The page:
Tuesday, March 10, 2009

Muslim Friends of Genocide

What is the connectin between Arabs and Muslims, on the one hand, and Terrrorism on the other was the ostensible subject of a meeting at Wichita Stat Monday evening? My busy schedule prevented me from attending, so only a few quick observations and a recent news story.

Stereotyping all Muslims or all Arabs as terrorists is wrong and should be resolutely opposed. Repressing people because of their religioius views is wrong--whether it is Muslims who are being repressed or Muslims who are being repressed.

The reality is that there is a powerful, transnational movement in the Arab and Islamic worlds that is profoundly anti-democratic, imperialist, and, openly genocidal in its aims.

Via Mick Hartley

A delegation of senior Middle Eastern leaders has travelled to Sudan to express international support for Omar al-Bashir, the Sudanese president, who is accused of war crimes in Darfur.

Officials from Iran, Hamas and Hezbollah joined Syria's parliament speaker and the leader of the Palestinian Islamic Jihad group for talks with al-Bashir in Khartoum, Sudan's capital, on Friday.

The visit comes days after the International Criminal Court at The Hague issued a warrant for al-Bashir's arrest on charges of war crimes and crimes against humanity in Sudan's western Darfur region.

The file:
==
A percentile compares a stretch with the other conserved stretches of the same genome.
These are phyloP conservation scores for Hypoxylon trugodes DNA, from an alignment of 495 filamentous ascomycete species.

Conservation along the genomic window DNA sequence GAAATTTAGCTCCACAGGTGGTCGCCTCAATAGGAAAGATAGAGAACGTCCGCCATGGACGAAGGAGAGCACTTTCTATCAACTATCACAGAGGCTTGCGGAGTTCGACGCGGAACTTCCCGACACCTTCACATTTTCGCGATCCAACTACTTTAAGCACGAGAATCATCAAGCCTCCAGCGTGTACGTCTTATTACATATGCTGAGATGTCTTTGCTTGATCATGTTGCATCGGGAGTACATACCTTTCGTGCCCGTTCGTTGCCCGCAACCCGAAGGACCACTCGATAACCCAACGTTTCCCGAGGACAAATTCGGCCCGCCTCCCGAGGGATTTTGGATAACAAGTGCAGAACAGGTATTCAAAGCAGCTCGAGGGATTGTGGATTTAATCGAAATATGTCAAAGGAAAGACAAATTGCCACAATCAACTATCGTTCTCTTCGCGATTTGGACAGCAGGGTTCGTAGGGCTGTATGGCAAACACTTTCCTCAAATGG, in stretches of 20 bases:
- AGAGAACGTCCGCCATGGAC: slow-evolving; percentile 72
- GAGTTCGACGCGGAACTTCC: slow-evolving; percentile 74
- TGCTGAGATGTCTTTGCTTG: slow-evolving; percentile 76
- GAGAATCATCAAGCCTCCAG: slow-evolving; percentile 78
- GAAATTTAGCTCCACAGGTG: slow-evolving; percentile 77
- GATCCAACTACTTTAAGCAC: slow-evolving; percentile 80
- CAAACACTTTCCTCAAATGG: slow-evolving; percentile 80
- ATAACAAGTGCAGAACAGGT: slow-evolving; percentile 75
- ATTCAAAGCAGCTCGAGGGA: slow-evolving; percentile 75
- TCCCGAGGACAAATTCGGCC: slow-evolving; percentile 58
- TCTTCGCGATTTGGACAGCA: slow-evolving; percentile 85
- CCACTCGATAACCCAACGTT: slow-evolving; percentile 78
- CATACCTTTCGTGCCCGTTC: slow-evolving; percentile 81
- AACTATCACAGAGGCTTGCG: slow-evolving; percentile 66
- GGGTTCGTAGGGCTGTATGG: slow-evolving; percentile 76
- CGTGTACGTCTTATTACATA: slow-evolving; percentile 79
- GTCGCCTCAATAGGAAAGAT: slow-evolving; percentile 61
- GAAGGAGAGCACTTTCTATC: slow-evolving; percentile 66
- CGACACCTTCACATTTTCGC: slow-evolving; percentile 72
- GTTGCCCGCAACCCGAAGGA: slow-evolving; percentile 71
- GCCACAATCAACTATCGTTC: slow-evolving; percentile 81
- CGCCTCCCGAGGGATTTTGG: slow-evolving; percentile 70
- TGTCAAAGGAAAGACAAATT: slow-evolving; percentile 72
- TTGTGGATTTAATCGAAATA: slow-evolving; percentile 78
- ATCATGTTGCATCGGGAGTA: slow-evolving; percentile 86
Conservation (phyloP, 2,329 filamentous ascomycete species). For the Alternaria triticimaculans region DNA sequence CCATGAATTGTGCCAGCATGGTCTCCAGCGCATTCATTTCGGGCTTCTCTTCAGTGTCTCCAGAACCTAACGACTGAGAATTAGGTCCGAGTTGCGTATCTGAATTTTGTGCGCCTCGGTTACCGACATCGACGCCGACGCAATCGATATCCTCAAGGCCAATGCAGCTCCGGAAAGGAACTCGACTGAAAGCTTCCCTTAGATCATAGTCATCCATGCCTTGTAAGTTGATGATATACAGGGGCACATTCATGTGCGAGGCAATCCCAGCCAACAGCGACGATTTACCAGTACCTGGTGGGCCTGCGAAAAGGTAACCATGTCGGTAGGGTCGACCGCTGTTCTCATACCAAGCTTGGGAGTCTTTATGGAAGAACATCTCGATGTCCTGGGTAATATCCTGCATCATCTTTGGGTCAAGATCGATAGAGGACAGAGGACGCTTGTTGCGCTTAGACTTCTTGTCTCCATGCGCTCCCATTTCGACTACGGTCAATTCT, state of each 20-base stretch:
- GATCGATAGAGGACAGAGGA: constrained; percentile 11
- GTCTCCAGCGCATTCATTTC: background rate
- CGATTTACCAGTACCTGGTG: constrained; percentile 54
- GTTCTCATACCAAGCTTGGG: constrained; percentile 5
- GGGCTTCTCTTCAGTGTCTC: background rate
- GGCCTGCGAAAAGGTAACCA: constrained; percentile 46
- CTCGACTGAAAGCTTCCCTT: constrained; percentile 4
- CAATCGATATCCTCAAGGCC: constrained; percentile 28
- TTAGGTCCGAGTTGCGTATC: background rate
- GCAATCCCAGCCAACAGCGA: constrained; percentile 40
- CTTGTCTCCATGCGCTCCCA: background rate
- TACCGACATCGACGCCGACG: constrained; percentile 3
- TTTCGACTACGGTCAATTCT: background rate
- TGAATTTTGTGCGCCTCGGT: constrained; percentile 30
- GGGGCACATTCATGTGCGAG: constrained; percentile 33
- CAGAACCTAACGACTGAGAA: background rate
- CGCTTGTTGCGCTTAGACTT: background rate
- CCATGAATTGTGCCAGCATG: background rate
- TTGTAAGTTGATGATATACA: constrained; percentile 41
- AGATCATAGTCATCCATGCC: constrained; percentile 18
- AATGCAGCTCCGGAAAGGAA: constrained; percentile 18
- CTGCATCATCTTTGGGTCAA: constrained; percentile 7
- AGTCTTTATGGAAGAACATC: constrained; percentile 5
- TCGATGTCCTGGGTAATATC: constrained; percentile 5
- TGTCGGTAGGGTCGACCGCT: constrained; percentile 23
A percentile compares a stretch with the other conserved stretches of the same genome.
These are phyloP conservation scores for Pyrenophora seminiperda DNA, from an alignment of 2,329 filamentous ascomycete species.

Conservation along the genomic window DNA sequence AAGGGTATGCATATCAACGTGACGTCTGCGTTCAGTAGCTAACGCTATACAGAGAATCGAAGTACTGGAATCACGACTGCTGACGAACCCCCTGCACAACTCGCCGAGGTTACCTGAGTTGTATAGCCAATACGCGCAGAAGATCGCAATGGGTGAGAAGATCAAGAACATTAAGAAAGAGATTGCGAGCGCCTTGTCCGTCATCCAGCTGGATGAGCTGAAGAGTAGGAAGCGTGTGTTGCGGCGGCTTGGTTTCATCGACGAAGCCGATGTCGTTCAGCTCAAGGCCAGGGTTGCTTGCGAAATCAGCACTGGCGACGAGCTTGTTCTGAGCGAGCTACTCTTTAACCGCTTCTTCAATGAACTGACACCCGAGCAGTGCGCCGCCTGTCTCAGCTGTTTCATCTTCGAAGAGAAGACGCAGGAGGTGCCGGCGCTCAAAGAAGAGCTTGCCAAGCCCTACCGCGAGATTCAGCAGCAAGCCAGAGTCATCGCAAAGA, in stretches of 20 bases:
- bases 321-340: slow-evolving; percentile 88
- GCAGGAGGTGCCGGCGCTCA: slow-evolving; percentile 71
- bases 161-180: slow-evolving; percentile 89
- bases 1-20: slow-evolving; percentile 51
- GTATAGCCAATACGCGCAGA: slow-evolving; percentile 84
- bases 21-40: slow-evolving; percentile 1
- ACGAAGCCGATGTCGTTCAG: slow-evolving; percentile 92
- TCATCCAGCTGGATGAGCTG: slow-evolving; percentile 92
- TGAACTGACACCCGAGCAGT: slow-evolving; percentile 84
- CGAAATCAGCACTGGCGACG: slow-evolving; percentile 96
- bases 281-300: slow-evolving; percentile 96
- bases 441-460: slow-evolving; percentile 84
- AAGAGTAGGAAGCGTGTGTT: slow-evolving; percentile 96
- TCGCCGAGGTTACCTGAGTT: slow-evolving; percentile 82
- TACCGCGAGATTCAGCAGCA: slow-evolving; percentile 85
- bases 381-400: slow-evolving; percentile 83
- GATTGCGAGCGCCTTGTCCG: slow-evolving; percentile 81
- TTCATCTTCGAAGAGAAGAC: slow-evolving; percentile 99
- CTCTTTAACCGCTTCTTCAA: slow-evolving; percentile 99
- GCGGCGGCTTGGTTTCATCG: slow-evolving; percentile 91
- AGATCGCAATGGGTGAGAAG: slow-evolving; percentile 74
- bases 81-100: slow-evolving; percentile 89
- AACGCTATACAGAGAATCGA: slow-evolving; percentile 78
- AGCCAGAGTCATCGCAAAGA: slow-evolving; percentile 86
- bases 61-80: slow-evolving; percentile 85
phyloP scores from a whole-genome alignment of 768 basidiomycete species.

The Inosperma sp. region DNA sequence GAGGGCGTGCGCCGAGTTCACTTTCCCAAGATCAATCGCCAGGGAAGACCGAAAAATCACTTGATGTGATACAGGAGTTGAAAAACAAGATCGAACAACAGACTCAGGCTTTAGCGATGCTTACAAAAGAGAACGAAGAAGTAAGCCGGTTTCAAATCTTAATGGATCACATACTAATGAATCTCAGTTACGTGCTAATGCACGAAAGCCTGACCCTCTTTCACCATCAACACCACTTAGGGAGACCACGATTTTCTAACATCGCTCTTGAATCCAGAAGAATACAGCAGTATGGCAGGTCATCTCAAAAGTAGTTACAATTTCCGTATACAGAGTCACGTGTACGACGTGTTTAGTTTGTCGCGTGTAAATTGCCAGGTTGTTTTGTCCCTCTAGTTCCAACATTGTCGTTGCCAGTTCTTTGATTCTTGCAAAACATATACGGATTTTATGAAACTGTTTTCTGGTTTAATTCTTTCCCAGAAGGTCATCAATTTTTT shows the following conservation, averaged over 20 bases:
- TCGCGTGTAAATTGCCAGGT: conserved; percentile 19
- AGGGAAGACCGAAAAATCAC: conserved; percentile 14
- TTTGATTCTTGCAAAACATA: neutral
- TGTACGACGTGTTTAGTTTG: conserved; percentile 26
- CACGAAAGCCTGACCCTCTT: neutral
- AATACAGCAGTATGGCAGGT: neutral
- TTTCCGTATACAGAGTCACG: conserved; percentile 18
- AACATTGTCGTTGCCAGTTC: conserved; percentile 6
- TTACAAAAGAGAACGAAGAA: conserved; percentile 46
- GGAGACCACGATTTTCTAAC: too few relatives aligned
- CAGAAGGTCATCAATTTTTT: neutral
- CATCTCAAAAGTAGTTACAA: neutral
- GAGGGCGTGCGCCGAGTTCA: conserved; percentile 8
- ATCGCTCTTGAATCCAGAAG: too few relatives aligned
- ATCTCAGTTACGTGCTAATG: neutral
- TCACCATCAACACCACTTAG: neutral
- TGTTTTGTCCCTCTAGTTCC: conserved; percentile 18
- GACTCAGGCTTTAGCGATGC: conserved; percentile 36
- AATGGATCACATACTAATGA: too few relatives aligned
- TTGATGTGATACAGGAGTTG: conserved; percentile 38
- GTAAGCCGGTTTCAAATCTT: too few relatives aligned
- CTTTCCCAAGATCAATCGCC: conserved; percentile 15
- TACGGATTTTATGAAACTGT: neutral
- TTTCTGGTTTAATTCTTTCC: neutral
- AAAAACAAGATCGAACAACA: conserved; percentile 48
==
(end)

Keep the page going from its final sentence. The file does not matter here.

Ali Larijani, Iran's parliament speaker and a member of the international delegation in Khartoum on Friday, said the ICC arrest warrant is an "insult directed at Muslims".

Not that any of them ever expressed any concern for the Muslims killed or raped in Darfur - or those thrown off their land and forced to live in camps, maintained by humanitarian groups funded almost entirely by the West. Or their fate if the aid agencies threatened by al-Bashir are forced to leave.

Though fellow Muslims aren't Bashir's only friends:

The UN Security Council, at its first meeting since the arrest warrant was issued, failed on Saturday to agree on a statement asking Sudan to reverse the decision to expel the aid agencies.

The key powers at the UN Security Council - Russia, China, France, the US and Britain - met to discuss a statement which called on Sudan to reverse the expulsions.

But diplomats say China, which buys Sudan's oil and sells it weapons, objected.

A delegation from the African Union and the Arab League is due to ask the Security Council to suspend the war crimes case against Sudan's president.

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